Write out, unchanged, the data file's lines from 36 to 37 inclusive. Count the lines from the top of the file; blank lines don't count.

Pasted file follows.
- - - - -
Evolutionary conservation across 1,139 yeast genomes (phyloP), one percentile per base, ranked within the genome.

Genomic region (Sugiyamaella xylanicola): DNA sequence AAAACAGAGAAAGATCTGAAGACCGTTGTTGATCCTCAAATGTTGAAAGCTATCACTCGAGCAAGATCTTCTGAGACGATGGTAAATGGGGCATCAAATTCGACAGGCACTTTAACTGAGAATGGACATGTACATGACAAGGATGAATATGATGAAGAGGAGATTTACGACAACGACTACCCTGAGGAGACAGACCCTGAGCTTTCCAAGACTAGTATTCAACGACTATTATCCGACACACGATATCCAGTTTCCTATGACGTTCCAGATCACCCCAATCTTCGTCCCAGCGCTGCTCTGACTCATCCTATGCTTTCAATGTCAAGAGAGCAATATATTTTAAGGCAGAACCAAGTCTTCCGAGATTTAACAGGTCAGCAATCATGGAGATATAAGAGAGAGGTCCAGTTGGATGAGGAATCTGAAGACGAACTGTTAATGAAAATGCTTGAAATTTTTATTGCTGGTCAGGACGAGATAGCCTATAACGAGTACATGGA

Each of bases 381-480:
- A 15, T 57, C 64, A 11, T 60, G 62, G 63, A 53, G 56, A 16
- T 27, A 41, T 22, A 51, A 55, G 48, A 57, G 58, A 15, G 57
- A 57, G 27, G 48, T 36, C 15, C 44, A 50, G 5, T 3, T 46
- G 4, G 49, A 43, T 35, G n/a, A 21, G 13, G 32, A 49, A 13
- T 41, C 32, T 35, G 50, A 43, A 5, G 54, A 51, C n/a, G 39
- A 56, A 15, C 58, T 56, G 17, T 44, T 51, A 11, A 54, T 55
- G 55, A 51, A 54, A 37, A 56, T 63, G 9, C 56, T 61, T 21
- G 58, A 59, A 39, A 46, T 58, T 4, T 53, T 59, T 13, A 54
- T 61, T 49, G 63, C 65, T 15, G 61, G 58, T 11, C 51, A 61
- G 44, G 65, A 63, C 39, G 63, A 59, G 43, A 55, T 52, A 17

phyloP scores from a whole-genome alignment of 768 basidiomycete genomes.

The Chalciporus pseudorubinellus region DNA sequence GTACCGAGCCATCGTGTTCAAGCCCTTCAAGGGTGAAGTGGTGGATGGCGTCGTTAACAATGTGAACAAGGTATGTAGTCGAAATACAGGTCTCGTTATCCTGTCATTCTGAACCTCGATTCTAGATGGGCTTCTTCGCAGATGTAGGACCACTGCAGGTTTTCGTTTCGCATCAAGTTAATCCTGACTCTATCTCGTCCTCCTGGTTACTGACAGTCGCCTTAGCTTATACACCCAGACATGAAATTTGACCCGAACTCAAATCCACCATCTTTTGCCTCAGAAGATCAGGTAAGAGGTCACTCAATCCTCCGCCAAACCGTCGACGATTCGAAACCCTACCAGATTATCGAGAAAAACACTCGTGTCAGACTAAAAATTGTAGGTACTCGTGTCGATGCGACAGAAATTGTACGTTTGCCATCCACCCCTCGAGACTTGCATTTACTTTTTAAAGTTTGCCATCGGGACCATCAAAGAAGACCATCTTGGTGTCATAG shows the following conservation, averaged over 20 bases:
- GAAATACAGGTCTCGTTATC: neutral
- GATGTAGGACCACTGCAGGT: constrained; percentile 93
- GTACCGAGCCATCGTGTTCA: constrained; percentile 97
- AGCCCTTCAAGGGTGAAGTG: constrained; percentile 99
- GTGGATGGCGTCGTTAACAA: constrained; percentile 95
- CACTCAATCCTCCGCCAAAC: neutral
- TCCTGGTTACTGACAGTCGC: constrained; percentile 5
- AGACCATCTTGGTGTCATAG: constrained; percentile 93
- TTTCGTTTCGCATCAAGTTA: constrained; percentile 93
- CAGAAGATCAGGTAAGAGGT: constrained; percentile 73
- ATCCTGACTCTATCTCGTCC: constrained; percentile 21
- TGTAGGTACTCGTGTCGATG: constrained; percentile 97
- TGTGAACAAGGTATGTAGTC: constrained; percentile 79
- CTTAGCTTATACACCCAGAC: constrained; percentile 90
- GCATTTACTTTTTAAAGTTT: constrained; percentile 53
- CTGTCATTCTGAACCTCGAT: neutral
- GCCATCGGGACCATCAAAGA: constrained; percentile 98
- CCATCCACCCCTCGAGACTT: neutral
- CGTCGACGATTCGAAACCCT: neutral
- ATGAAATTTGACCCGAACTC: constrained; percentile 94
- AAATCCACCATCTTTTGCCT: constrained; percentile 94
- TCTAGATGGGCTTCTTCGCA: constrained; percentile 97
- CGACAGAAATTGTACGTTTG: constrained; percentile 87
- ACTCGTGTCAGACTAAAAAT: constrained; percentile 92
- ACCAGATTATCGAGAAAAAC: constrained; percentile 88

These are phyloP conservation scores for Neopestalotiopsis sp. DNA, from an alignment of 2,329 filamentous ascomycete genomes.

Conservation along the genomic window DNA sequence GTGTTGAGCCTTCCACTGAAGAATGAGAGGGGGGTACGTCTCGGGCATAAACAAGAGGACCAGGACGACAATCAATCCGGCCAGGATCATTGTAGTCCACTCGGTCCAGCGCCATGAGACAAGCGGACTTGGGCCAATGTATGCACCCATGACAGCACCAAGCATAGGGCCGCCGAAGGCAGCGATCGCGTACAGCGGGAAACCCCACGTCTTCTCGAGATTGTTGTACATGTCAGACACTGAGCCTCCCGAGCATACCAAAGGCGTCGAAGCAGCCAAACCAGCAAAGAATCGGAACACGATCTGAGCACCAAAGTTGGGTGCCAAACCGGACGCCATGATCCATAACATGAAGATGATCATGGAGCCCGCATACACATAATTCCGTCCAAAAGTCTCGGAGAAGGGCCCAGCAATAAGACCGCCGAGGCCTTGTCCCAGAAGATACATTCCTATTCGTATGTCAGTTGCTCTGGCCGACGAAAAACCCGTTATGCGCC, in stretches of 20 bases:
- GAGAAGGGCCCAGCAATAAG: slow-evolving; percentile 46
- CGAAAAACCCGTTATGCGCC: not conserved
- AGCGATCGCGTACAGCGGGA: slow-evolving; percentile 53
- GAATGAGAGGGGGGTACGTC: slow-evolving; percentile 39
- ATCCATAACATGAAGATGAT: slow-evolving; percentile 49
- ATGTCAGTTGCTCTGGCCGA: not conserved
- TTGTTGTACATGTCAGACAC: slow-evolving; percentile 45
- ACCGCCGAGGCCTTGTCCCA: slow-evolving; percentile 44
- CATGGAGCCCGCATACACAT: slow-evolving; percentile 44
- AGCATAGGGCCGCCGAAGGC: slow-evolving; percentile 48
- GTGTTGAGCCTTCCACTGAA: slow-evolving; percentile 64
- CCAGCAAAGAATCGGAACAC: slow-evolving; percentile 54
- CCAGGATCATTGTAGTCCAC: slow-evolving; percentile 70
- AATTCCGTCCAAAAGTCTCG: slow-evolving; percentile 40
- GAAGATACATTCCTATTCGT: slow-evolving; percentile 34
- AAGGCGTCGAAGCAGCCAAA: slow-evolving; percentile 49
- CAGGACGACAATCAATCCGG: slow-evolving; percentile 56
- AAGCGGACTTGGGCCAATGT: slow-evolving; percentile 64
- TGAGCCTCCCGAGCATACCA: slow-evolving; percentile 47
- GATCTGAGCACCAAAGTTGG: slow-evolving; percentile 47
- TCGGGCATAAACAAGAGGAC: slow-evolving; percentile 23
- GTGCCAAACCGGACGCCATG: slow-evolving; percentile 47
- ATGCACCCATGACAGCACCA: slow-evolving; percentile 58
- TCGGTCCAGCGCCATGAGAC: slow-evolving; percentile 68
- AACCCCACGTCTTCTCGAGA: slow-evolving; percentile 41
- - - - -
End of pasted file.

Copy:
- AAATCCACCATCTTTTGCCT: constrained; percentile 94
- TCTAGATGGGCTTCTTCGCA: constrained; percentile 97